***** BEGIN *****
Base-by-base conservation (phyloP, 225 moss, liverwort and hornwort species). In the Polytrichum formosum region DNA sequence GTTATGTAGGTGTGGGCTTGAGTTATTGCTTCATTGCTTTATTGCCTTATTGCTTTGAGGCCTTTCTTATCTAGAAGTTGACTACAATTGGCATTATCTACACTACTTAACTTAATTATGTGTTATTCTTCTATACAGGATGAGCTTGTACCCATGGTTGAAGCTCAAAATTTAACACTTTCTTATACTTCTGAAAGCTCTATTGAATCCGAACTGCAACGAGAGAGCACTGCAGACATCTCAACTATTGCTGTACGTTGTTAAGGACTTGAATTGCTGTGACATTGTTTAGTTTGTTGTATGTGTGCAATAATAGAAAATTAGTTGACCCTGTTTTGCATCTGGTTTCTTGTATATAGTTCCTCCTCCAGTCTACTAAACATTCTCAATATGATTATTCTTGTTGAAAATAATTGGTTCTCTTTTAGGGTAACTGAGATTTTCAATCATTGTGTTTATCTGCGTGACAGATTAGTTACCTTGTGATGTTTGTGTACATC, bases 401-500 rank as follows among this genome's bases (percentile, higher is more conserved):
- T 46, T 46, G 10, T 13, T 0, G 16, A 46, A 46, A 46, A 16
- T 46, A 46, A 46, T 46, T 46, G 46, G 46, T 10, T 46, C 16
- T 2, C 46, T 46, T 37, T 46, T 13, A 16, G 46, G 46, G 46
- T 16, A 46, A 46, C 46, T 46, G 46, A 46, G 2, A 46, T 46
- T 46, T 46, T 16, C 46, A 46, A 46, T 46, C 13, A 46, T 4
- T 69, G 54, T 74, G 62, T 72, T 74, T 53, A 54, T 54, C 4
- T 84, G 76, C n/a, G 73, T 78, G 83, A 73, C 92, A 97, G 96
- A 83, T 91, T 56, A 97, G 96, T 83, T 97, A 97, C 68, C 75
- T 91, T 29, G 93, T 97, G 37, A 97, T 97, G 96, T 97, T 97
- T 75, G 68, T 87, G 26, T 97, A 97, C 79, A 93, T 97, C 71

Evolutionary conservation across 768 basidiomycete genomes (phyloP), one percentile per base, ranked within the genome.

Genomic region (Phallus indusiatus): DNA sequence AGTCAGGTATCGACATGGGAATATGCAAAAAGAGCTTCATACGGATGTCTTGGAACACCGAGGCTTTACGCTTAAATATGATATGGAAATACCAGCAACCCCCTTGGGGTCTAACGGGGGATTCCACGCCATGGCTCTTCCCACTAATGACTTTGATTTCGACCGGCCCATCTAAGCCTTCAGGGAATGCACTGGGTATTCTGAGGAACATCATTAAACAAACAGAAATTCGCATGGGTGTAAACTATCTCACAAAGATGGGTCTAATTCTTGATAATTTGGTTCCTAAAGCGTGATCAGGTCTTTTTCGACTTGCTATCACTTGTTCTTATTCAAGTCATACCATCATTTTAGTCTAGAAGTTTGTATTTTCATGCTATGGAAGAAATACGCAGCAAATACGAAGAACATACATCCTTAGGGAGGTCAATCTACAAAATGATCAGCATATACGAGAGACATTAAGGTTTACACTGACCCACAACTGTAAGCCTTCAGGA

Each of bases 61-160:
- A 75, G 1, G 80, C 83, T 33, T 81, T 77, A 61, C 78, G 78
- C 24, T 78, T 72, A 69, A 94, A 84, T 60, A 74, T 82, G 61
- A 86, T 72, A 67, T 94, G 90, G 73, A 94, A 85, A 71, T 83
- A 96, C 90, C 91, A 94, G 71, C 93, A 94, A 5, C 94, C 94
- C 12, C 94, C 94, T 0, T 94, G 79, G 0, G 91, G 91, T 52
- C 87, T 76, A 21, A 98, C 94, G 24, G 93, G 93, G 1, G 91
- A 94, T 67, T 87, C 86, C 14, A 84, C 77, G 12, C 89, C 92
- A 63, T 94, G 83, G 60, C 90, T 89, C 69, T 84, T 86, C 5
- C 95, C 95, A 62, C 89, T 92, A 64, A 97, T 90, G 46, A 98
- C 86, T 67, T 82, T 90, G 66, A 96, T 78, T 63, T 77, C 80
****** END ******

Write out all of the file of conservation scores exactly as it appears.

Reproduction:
Base-by-base conservation (phyloP, 225 moss, liverwort and hornwort species). In the Polytrichum formosum region DNA sequence GTTATGTAGGTGTGGGCTTGAGTTATTGCTTCATTGCTTTATTGCCTTATTGCTTTGAGGCCTTTCTTATCTAGAAGTTGACTACAATTGGCATTATCTACACTACTTAACTTAATTATGTGTTATTCTTCTATACAGGATGAGCTTGTACCCATGGTTGAAGCTCAAAATTTAACACTTTCTTATACTTCTGAAAGCTCTATTGAATCCGAACTGCAACGAGAGAGCACTGCAGACATCTCAACTATTGCTGTACGTTGTTAAGGACTTGAATTGCTGTGACATTGTTTAGTTTGTTGTATGTGTGCAATAATAGAAAATTAGTTGACCCTGTTTTGCATCTGGTTTCTTGTATATAGTTCCTCCTCCAGTCTACTAAACATTCTCAATATGATTATTCTTGTTGAAAATAATTGGTTCTCTTTTAGGGTAACTGAGATTTTCAATCATTGTGTTTATCTGCGTGACAGATTAGTTACCTTGTGATGTTTGTGTACATC, bases 401-500 rank as follows among this genome's bases (percentile, higher is more conserved):
- T 46, T 46, G 10, T 13, T 0, G 16, A 46, A 46, A 46, A 16
- T 46, A 46, A 46, T 46, T 46, G 46, G 46, T 10, T 46, C 16
- T 2, C 46, T 46, T 37, T 46, T 13, A 16, G 46, G 46, G 46
- T 16, A 46, A 46, C 46, T 46, G 46, A 46, G 2, A 46, T 46
- T 46, T 46, T 16, C 46, A 46, A 46, T 46, C 13, A 46, T 4
- T 69, G 54, T 74, G 62, T 72, T 74, T 53, A 54, T 54, C 4
- T 84, G 76, C n/a, G 73, T 78, G 83, A 73, C 92, A 97, G 96
- A 83, T 91, T 56, A 97, G 96, T 83, T 97, A 97, C 68, C 75
- T 91, T 29, G 93, T 97, G 37, A 97, T 97, G 96, T 97, T 97
- T 75, G 68, T 87, G 26, T 97, A 97, C 79, A 93, T 97, C 71

Evolutionary conservation across 768 basidiomycete genomes (phyloP), one percentile per base, ranked within the genome.

Genomic region (Phallus indusiatus): DNA sequence AGTCAGGTATCGACATGGGAATATGCAAAAAGAGCTTCATACGGATGTCTTGGAACACCGAGGCTTTACGCTTAAATATGATATGGAAATACCAGCAACCCCCTTGGGGTCTAACGGGGGATTCCACGCCATGGCTCTTCCCACTAATGACTTTGATTTCGACCGGCCCATCTAAGCCTTCAGGGAATGCACTGGGTATTCTGAGGAACATCATTAAACAAACAGAAATTCGCATGGGTGTAAACTATCTCACAAAGATGGGTCTAATTCTTGATAATTTGGTTCCTAAAGCGTGATCAGGTCTTTTTCGACTTGCTATCACTTGTTCTTATTCAAGTCATACCATCATTTTAGTCTAGAAGTTTGTATTTTCATGCTATGGAAGAAATACGCAGCAAATACGAAGAACATACATCCTTAGGGAGGTCAATCTACAAAATGATCAGCATATACGAGAGACATTAAGGTTTACACTGACCCACAACTGTAAGCCTTCAGGA

Each of bases 61-160:
- A 75, G 1, G 80, C 83, T 33, T 81, T 77, A 61, C 78, G 78
- C 24, T 78, T 72, A 69, A 94, A 84, T 60, A 74, T 82, G 61
- A 86, T 72, A 67, T 94, G 90, G 73, A 94, A 85, A 71, T 83
- A 96, C 90, C 91, A 94, G 71, C 93, A 94, A 5, C 94, C 94
- C 12, C 94, C 94, T 0, T 94, G 79, G 0, G 91, G 91, T 52
- C 87, T 76, A 21, A 98, C 94, G 24, G 93, G 93, G 1, G 91
- A 94, T 67, T 87, C 86, C 14, A 84, C 77, G 12, C 89, C 92
- A 63, T 94, G 83, G 60, C 90, T 89, C 69, T 84, T 86, C 5
- C 95, C 95, A 62, C 89, T 92, A 64, A 97, T 90, G 46, A 98
- C 86, T 67, T 82, T 90, G 66, A 96, T 78, T 63, T 77, C 80